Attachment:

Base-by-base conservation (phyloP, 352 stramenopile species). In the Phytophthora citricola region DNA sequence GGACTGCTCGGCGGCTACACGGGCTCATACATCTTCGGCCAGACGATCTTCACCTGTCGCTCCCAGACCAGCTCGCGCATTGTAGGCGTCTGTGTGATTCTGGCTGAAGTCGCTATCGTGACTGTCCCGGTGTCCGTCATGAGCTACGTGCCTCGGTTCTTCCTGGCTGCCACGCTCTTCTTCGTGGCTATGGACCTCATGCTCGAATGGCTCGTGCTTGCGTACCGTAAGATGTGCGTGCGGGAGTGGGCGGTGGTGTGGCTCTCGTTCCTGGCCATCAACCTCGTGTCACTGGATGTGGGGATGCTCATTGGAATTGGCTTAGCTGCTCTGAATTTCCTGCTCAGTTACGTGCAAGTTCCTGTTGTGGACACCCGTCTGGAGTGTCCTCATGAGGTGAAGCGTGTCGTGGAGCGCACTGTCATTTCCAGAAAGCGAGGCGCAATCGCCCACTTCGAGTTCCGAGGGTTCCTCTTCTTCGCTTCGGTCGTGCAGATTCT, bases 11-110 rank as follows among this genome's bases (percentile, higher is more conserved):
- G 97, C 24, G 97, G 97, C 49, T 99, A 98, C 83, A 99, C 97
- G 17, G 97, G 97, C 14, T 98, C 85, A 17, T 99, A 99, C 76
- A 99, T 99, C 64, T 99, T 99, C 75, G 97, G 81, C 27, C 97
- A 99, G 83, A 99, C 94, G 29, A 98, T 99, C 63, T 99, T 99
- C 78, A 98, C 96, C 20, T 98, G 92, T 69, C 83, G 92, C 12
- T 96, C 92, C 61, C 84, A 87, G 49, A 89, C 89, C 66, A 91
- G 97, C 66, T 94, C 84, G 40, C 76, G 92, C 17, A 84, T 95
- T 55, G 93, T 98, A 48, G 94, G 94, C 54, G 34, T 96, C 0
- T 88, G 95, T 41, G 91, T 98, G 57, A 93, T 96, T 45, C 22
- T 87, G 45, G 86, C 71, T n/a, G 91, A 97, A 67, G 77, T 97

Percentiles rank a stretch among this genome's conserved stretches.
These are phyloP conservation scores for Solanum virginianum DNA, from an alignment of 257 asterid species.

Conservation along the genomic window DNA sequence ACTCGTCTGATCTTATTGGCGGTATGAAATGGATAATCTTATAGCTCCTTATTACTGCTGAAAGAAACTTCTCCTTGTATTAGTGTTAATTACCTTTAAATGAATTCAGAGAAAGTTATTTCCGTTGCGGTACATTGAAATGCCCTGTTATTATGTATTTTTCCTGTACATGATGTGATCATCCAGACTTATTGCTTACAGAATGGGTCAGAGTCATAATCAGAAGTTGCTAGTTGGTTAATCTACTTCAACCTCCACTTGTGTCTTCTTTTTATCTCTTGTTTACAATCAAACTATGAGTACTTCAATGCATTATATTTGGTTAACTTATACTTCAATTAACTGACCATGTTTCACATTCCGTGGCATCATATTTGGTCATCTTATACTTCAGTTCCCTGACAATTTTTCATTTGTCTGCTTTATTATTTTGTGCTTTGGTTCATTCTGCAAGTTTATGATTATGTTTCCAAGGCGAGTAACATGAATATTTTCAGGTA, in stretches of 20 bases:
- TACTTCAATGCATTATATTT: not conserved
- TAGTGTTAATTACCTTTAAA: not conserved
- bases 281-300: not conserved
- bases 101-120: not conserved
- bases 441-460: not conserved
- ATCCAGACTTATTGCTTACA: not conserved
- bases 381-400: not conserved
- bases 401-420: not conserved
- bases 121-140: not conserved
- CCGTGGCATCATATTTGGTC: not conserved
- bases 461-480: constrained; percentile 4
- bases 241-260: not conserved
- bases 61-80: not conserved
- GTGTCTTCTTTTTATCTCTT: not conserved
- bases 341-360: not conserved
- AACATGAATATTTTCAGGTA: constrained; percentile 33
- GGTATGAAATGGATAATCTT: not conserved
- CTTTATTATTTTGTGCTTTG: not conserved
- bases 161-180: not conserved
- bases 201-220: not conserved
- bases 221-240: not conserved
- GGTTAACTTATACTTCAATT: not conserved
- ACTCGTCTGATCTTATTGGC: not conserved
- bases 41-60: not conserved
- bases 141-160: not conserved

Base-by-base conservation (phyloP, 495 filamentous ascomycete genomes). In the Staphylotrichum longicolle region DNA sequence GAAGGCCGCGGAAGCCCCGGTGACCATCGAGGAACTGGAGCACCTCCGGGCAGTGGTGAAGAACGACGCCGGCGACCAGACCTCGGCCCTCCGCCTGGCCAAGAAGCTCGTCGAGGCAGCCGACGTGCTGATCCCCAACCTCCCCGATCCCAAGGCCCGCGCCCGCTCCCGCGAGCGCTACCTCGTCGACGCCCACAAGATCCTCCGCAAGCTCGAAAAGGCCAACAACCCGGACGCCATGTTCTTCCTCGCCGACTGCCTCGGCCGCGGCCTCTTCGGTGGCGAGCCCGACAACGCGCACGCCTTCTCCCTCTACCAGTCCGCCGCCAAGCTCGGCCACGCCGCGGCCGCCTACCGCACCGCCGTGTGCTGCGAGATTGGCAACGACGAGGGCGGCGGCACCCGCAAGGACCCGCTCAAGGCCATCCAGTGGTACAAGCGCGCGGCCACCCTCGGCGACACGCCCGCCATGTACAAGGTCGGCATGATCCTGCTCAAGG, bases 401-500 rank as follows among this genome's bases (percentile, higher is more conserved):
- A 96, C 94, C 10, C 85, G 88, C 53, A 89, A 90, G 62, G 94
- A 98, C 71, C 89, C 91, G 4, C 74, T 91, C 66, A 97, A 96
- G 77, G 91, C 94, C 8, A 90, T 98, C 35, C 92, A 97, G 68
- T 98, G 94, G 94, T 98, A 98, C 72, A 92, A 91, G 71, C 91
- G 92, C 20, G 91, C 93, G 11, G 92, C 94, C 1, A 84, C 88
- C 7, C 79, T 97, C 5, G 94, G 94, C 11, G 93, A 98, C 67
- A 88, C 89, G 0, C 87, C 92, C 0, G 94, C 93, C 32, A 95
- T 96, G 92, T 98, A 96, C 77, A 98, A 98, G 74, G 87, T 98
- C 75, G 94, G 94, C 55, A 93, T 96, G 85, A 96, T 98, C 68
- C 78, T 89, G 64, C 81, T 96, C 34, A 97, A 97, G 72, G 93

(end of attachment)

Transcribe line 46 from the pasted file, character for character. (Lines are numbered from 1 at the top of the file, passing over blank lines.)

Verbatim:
- C 7, C 79, T 97, C 5, G 94, G 94, C 11, G 93, A 98, C 67